Wellness

Our Digital Device Addiction Is Causing A 'National Attention Deficit'

10/03/2014 01:40pm ET | Updated October 7, 2014
NEW YORK, NY - OCTOBER 01: Arianna Huffington (L) and Richard Davidson speak onstage at Thrive with Arianna Huffington panel during AWXI on October 1, 2014 in New York City. (Photo by Monica Schipper/Getty Images for AWXI)

Distraction, busyness, constant connectivity and information overload have become largely accepted as facts of daily life in the Internet age. But all this stimulation could be having a damaging effect on the brain.

At the Thrive CEO Summit at AdWeek on Wednesday, leading neuroscientist Richard Davidson told host Arianna Huffington that the way we live today has led to a "national attention deficit."

"I think if we're all honest about it, we all suffer from attention deficit disorder, and it's in part attributable to the kind of exposure we have to digital devices," Davidson, a professor of psychology and psychiatry at the University of Wisconsin-Madison, told Huffington, the editor-in-chief of The Huffington Post. "The kind of feedback that we get from them is immediate feedback and it's highly reinforcing, so it becomes like a drug. And in fact, it co-opts the same brain systems that are indicated in addiction."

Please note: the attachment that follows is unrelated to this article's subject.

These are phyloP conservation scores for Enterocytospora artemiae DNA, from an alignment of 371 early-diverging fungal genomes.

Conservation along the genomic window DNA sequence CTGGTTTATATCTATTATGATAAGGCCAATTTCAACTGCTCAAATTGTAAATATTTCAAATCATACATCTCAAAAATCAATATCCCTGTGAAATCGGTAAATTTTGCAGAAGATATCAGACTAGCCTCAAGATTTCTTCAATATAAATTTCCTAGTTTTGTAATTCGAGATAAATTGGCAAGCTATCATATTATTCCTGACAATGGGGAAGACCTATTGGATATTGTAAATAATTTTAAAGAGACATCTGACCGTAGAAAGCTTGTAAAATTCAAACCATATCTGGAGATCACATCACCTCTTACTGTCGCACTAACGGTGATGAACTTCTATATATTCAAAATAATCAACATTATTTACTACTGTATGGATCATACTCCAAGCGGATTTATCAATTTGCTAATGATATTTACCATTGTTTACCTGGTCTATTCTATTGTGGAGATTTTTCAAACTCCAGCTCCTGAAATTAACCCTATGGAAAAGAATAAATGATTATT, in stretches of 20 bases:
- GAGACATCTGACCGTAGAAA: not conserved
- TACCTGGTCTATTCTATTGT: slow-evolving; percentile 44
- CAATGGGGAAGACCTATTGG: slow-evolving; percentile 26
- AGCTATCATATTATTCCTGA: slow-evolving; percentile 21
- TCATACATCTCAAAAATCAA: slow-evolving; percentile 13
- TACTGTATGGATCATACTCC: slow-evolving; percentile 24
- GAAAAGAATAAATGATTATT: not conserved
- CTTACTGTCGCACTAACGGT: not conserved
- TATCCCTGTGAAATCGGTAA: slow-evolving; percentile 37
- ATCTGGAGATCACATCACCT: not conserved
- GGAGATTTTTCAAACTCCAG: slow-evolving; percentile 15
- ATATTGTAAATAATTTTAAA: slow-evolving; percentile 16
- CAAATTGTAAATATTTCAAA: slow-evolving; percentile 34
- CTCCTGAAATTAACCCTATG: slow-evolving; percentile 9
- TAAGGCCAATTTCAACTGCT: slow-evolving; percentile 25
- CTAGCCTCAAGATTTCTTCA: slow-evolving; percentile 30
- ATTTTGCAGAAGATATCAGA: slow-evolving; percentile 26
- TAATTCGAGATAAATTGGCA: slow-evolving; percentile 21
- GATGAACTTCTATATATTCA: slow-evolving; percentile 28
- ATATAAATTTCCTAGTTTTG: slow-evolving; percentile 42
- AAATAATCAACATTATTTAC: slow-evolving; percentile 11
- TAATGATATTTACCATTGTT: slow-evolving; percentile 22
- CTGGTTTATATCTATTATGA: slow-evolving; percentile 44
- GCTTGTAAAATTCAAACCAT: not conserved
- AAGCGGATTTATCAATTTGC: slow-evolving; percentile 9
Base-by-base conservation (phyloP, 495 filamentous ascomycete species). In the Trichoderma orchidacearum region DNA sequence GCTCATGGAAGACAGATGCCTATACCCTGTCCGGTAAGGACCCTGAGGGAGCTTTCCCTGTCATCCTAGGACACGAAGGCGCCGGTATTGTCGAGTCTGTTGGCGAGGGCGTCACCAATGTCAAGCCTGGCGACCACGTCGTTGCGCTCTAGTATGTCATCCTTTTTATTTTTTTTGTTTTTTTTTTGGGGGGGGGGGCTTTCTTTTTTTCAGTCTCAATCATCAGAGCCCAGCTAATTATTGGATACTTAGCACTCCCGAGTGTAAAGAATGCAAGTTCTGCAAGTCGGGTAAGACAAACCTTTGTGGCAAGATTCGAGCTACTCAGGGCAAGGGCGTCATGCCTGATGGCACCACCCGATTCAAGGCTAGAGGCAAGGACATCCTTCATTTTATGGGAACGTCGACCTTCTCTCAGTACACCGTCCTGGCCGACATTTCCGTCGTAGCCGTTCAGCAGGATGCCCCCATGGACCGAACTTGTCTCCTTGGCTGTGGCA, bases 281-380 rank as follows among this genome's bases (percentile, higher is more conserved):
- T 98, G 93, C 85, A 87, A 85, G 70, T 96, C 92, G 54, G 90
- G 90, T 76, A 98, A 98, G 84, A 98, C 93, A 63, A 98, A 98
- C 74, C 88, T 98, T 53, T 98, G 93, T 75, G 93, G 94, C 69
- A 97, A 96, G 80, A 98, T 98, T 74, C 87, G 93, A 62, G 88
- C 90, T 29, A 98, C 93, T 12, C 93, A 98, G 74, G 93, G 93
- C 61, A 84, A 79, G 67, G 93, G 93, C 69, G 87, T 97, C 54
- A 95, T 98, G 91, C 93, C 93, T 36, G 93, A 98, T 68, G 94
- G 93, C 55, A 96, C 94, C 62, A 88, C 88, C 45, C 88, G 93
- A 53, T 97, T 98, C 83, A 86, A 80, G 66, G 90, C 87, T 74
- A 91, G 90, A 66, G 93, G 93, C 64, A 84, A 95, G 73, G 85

This underscores the immense need for antidotes, like mindfulness and stress-relieving practices. But we don't need to eliminate technology to improve our relationship with it, according to Davidson. We can actually turn to digital tools, like social media-blocking plug-ins and meditation apps, to help us use technology more mindfully.

"A combination of the ancient wisdom using simple meditation practices, along with using digital devices to help us and remind us [to unplug], can be a very effective combination," said Davidson.